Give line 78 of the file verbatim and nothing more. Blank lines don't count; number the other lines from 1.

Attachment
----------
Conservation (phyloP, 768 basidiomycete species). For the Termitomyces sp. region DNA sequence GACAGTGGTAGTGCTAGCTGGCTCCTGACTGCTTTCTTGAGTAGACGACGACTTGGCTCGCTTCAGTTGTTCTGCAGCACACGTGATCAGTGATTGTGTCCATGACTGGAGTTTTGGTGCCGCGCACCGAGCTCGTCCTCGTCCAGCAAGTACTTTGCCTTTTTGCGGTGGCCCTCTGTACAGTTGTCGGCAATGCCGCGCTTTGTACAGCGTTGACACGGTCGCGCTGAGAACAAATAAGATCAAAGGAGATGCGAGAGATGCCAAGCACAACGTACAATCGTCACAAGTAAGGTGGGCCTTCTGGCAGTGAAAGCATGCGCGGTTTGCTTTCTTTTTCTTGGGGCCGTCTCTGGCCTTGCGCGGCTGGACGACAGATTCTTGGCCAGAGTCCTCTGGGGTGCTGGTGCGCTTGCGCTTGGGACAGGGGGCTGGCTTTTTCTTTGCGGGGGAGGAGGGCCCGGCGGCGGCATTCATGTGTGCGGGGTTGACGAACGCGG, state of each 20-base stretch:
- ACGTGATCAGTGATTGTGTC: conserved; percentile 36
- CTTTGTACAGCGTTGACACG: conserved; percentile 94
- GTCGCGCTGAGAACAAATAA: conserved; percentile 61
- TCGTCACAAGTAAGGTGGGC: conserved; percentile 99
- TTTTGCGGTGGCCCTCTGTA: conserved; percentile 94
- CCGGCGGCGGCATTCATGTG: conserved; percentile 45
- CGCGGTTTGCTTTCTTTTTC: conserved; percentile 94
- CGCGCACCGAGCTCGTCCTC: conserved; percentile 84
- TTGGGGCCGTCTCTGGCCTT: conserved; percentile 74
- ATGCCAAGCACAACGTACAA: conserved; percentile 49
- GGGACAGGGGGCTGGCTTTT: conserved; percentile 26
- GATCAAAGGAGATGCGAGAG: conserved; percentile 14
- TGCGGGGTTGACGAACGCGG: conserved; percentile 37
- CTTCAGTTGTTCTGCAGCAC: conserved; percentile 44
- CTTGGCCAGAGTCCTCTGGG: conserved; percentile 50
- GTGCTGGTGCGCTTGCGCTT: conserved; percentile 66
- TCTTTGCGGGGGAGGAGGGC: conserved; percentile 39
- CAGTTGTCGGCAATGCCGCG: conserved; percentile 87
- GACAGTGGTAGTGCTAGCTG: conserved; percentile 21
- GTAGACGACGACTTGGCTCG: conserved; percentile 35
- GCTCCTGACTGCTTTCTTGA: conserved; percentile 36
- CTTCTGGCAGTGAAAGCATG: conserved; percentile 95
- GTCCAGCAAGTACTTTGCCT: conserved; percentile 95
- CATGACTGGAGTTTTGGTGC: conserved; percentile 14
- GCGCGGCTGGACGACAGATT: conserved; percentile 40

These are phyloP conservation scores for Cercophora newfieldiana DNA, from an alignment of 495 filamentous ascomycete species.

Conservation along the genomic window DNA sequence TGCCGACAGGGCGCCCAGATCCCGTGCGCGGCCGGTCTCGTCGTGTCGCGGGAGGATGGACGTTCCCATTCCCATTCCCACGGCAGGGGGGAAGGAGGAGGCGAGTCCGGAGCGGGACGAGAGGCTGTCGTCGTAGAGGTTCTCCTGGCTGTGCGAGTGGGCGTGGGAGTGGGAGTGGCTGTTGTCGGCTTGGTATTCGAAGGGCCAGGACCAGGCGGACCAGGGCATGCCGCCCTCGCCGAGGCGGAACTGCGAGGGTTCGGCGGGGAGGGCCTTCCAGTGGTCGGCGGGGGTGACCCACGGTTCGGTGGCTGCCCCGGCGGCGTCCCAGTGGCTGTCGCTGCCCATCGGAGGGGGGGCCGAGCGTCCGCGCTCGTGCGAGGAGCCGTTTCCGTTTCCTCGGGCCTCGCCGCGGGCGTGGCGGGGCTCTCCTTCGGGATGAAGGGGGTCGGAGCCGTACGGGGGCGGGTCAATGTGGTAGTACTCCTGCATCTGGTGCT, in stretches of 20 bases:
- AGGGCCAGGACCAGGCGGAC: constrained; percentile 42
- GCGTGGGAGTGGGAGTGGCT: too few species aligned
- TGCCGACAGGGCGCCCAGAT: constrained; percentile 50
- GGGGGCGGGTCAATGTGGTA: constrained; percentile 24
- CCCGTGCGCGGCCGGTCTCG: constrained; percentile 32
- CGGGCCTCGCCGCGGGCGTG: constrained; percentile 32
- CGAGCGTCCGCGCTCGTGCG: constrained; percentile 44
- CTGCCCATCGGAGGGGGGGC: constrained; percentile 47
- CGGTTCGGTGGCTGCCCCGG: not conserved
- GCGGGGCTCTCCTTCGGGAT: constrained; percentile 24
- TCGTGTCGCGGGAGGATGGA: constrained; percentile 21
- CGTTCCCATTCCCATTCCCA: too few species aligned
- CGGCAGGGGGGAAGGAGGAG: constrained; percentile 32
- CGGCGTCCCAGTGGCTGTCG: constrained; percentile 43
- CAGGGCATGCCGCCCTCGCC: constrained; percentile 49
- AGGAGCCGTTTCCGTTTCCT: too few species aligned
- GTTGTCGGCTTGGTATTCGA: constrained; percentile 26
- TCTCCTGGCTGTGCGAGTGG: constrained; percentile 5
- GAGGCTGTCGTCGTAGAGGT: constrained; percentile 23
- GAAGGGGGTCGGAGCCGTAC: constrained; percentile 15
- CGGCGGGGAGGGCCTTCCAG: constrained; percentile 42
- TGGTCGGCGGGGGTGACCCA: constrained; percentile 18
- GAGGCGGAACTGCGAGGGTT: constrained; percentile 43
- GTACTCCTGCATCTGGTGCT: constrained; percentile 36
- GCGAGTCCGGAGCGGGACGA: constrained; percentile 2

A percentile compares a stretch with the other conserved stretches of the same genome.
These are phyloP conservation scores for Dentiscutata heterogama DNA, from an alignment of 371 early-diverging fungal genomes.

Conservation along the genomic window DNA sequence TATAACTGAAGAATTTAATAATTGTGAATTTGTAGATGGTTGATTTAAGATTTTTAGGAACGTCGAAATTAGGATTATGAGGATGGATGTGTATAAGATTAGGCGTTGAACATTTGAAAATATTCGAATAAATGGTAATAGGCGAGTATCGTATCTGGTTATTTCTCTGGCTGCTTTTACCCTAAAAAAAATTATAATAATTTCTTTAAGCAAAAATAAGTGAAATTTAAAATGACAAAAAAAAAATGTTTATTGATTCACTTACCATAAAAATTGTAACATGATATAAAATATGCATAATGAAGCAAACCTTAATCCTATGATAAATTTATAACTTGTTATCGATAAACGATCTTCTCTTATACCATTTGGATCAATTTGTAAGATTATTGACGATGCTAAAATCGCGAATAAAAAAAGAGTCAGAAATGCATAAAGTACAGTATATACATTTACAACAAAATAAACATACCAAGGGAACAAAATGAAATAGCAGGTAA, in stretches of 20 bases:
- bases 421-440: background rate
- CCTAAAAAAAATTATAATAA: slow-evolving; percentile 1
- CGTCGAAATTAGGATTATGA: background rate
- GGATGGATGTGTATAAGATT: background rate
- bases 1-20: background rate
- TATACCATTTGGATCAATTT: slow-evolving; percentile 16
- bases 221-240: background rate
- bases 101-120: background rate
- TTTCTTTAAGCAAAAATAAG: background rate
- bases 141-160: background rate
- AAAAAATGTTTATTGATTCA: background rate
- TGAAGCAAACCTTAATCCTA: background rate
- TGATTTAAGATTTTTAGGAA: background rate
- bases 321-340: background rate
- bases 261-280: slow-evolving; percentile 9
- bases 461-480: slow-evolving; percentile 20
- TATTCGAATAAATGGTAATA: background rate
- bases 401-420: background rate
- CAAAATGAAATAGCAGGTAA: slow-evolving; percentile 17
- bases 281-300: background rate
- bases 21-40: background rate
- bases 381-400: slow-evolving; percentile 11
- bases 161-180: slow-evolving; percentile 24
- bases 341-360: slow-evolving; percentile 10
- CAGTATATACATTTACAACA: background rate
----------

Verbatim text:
- bases 381-400: slow-evolving; percentile 11